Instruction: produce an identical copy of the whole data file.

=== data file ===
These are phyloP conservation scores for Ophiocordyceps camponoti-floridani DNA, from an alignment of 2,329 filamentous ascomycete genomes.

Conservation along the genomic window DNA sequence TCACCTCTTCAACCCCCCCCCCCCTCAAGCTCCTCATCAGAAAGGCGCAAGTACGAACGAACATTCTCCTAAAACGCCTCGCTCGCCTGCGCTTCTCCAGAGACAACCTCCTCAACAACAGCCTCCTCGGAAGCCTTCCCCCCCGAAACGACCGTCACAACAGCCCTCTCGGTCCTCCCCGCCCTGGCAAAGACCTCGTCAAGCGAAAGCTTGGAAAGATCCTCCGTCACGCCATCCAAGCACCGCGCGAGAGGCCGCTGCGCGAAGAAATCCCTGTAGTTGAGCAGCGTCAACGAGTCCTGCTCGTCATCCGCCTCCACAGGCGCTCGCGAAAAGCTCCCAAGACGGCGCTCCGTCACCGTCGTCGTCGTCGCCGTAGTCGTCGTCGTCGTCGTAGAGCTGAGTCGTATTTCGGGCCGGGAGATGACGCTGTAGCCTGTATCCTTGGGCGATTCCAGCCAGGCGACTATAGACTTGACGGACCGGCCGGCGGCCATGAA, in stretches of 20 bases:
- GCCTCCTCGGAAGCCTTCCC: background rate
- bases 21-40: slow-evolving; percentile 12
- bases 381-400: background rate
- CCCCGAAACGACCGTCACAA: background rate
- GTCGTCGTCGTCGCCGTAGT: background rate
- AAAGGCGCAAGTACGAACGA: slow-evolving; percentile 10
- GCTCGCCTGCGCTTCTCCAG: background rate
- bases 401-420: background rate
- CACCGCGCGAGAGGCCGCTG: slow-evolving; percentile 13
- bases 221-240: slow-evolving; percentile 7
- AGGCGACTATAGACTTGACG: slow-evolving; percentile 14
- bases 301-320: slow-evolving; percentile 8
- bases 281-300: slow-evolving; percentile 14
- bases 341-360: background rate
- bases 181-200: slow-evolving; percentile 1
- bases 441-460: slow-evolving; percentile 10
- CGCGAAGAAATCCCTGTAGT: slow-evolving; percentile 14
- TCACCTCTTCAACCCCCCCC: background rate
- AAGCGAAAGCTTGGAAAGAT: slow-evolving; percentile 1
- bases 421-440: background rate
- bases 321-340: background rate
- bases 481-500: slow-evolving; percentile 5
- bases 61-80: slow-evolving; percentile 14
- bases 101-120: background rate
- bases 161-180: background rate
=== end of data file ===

These are phyloP conservation scores for Ophiocordyceps camponoti-floridani DNA, from an alignment of 2,329 filamentous ascomycete genomes.

Conservation along the genomic window DNA sequence TCACCTCTTCAACCCCCCCCCCCCTCAAGCTCCTCATCAGAAAGGCGCAAGTACGAACGAACATTCTCCTAAAACGCCTCGCTCGCCTGCGCTTCTCCAGAGACAACCTCCTCAACAACAGCCTCCTCGGAAGCCTTCCCCCCCGAAACGACCGTCACAACAGCCCTCTCGGTCCTCCCCGCCCTGGCAAAGACCTCGTCAAGCGAAAGCTTGGAAAGATCCTCCGTCACGCCATCCAAGCACCGCGCGAGAGGCCGCTGCGCGAAGAAATCCCTGTAGTTGAGCAGCGTCAACGAGTCCTGCTCGTCATCCGCCTCCACAGGCGCTCGCGAAAAGCTCCCAAGACGGCGCTCCGTCACCGTCGTCGTCGTCGCCGTAGTCGTCGTCGTCGTCGTAGAGCTGAGTCGTATTTCGGGCCGGGAGATGACGCTGTAGCCTGTATCCTTGGGCGATTCCAGCCAGGCGACTATAGACTTGACGGACCGGCCGGCGGCCATGAA, in stretches of 20 bases:
- GCCTCCTCGGAAGCCTTCCC: background rate
- bases 21-40: slow-evolving; percentile 12
- bases 381-400: background rate
- CCCCGAAACGACCGTCACAA: background rate
- GTCGTCGTCGTCGCCGTAGT: background rate
- AAAGGCGCAAGTACGAACGA: slow-evolving; percentile 10
- GCTCGCCTGCGCTTCTCCAG: background rate
- bases 401-420: background rate
- CACCGCGCGAGAGGCCGCTG: slow-evolving; percentile 13
- bases 221-240: slow-evolving; percentile 7
- AGGCGACTATAGACTTGACG: slow-evolving; percentile 14
- bases 301-320: slow-evolving; percentile 8
- bases 281-300: slow-evolving; percentile 14
- bases 341-360: background rate
- bases 181-200: slow-evolving; percentile 1
- bases 441-460: slow-evolving; percentile 10
- CGCGAAGAAATCCCTGTAGT: slow-evolving; percentile 14
- TCACCTCTTCAACCCCCCCC: background rate
- AAGCGAAAGCTTGGAAAGAT: slow-evolving; percentile 1
- bases 421-440: background rate
- bases 321-340: background rate
- bases 481-500: slow-evolving; percentile 5
- bases 61-80: slow-evolving; percentile 14
- bases 101-120: background rate
- bases 161-180: background rate